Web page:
The 10 Hardest Nursing Interview Questions and Answers
Are you seeking a new employment opportunity? Your nursing interview may be the make-it-or-break-it moment in your job search. Luckily, with preparation, you can be ready to face the toughest nurse interview questions out there.
To help prepare you to answer common nursing interview questions and secure the nursing job of your dreams, we spoke with Summer Bryant, DNP, RN, CENP, CMSRN, who serves as president for the Academy of Medical Surgical Nurses and works as a healthcare management consultant.
Bryant was also a nurse manager at an academic medical center in the Midwest for many years. She managed a staff of more than 40 nurses and typically interviewed around 10-20 nurse candidates each year.
The nurse interview is a pivotal step for both the job candidate and the hiring manager, according to Bryant, and it is important to be prepared. In the list below, she shares the most common nurse interview questions she would ask, and what she and other hiring managers are looking for in a great answer.
10 Common Nursing Interview Questions
1. Why do you want to work here (at this hospital/health system)?
In this nurse interview question, which is often her first, Bryant is looking to find out not only that nurses have taken the time to learn about the organization, but what is particularly attractive to them.
“Sometimes people won’t have an answer to this question and if other parts of the interview are great, I will still hire them. But I am looking for people who particularly want to work at this hospital.”
2. What are your values?
“This is one of my newest favorites [among nurse interview questions],” Bryant explained.
“While there aren’t exactly right and wrong answers to this question, I am looking for someone with values that are either shared by our current team or which will augment our current team. If their values are really different, they wouldn’t enjoy the team any more than we would enjoy working with them.”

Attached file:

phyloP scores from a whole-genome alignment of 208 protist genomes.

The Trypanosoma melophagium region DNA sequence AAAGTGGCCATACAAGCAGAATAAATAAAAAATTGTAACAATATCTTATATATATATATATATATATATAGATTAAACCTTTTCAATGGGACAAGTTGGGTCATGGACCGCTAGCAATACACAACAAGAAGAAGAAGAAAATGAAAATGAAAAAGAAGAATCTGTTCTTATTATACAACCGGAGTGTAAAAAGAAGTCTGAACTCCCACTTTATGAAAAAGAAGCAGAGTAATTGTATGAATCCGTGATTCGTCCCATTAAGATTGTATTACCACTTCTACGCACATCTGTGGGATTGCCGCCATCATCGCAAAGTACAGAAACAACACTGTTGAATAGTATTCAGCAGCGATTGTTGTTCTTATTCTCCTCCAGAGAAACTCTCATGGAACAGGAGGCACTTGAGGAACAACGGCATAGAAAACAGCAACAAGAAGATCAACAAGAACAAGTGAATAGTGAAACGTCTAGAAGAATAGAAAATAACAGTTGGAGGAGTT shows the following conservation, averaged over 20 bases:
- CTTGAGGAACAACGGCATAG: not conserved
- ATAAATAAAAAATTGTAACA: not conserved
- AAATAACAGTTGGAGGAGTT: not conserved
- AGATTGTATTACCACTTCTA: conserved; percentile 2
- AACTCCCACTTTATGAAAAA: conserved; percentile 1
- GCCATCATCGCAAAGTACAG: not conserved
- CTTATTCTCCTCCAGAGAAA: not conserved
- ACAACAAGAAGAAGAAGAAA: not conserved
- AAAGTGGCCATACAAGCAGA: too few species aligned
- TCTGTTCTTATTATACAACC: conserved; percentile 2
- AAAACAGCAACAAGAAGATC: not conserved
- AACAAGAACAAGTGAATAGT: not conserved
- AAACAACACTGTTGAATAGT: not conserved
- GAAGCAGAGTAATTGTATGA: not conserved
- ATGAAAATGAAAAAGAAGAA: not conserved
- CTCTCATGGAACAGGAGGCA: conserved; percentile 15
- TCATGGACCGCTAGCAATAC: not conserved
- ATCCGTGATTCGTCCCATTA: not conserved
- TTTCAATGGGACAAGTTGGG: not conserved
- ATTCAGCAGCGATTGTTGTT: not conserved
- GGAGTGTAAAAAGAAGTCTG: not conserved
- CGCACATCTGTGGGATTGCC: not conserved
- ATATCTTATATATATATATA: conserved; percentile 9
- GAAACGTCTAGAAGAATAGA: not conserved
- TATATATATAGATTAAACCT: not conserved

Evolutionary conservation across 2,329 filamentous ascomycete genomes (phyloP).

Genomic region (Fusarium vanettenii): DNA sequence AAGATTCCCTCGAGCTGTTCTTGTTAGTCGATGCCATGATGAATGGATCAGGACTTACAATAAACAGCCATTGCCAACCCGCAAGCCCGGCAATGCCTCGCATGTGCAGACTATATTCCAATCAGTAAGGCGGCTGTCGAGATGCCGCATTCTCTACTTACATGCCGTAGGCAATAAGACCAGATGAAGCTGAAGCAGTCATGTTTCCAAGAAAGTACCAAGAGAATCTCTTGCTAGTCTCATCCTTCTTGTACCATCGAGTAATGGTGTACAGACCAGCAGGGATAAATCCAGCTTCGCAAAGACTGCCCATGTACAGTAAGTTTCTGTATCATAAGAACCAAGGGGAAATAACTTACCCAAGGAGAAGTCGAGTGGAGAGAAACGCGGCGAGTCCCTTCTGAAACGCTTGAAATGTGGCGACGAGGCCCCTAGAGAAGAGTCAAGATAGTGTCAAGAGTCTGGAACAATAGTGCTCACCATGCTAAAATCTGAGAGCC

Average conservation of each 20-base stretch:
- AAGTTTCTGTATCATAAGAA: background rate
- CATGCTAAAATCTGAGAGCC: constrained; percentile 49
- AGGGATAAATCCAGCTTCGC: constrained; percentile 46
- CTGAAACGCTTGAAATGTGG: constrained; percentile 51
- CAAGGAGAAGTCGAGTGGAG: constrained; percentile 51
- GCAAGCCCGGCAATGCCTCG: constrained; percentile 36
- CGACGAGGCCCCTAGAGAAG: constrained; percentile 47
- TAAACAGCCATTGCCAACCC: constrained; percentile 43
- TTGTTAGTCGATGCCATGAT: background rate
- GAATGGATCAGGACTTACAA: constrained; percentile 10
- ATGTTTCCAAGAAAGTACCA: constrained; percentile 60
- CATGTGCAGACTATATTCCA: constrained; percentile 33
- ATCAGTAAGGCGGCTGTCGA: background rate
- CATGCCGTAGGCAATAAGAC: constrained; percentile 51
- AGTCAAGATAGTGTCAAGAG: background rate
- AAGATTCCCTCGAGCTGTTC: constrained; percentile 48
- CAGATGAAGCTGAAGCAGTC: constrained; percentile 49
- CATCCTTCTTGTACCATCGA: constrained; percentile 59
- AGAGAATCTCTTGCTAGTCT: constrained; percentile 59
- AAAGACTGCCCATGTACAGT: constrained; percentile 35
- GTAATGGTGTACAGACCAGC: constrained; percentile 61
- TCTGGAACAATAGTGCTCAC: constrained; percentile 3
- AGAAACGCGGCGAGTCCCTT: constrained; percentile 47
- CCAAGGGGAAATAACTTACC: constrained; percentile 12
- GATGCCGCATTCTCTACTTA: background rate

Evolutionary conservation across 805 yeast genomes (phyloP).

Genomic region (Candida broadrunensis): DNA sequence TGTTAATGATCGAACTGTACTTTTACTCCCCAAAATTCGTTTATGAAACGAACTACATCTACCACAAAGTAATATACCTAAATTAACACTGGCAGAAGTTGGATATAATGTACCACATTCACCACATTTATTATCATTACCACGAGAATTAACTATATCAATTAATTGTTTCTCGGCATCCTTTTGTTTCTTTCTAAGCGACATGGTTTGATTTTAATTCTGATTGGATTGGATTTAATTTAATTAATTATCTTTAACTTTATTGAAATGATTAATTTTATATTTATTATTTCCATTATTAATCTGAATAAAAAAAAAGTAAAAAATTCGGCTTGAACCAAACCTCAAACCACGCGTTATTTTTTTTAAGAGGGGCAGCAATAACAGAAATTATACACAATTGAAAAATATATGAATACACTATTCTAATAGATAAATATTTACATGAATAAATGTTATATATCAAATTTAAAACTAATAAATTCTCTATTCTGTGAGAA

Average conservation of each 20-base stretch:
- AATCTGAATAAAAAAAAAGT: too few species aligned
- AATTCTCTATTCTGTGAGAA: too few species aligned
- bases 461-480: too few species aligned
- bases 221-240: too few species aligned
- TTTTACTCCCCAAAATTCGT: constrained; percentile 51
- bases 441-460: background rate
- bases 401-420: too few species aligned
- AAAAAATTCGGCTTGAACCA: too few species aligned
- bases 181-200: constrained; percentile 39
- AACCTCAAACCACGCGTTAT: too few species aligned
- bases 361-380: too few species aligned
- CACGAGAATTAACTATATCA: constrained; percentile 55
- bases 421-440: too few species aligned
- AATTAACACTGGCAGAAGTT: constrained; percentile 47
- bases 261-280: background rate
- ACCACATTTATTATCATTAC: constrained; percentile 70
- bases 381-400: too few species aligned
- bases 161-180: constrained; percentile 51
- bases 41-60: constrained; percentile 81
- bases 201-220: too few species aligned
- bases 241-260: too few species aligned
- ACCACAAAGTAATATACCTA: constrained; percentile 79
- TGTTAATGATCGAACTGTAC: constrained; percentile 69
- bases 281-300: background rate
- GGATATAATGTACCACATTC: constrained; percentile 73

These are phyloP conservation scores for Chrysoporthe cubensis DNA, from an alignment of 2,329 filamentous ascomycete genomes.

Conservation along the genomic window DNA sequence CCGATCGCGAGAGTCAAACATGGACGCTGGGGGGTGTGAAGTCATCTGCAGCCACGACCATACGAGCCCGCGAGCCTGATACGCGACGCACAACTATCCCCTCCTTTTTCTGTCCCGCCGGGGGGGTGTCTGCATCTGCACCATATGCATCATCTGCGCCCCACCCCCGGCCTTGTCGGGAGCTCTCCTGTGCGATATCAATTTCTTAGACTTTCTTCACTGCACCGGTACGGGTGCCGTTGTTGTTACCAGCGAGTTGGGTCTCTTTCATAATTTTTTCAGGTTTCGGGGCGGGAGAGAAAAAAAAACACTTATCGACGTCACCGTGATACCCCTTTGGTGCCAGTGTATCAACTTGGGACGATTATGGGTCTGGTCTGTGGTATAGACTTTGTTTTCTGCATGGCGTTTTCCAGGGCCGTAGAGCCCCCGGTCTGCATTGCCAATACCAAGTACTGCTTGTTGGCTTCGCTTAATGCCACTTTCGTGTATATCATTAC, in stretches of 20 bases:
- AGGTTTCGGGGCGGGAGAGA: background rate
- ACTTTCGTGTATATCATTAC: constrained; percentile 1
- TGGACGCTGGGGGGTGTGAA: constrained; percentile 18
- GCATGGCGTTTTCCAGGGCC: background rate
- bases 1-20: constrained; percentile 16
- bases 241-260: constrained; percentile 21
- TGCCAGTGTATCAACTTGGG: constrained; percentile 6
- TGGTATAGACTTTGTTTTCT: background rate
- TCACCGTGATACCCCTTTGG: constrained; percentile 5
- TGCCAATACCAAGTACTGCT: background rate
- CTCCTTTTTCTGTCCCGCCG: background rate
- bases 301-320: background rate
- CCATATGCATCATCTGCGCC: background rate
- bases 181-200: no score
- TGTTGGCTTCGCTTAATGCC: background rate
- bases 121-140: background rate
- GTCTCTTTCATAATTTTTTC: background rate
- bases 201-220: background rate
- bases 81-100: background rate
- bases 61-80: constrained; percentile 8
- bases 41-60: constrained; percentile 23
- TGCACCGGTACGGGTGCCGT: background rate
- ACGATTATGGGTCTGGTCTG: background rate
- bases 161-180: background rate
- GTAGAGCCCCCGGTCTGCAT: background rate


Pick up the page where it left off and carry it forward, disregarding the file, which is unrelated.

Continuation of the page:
Bryant reflected that if the candidate answered this nurse interview question by only mentioning superficial things, it could sway her opinion.
She also noted that candidates should have the same concerns about what values are promoted and upheld in the workplace of their potential employer.
“I would suggest that candidates ask this question of the people interviewing them, to find out if they think the team is a good fit for them,” she added.
3. What drew you to the nursing profession?
Some nurse managers might ask this common nursing interview question in place of the one about values, or as a follow-up question. It also gives the candidate the opportunity to tell more of their personal story.
The hardest part about answering why you want to be a nurse is that you need to be honest, without sounding trite. “I just want to help people” is a phrase that has been heard far too often in nurse job interviews.
So think about the real motivators in your own life, practice what you want to say, and keep it relatively short.
4. Tell me about a time when you inadvertently caused conflict?
A similar type question that some manages might ask is, “Have you dealt with a family or patient who was displeased with your care? How did you handle it?”
These types of nursing interview questions may make some candidates uncomfortable, but they are asked for a purpose.
“I follow this question up with, ‘What would you do differently if you had to do it over?’” Bryant remarked. “A great answer to this question shows self-reflection and a willingness to improve.”
5. What can you bring to our team?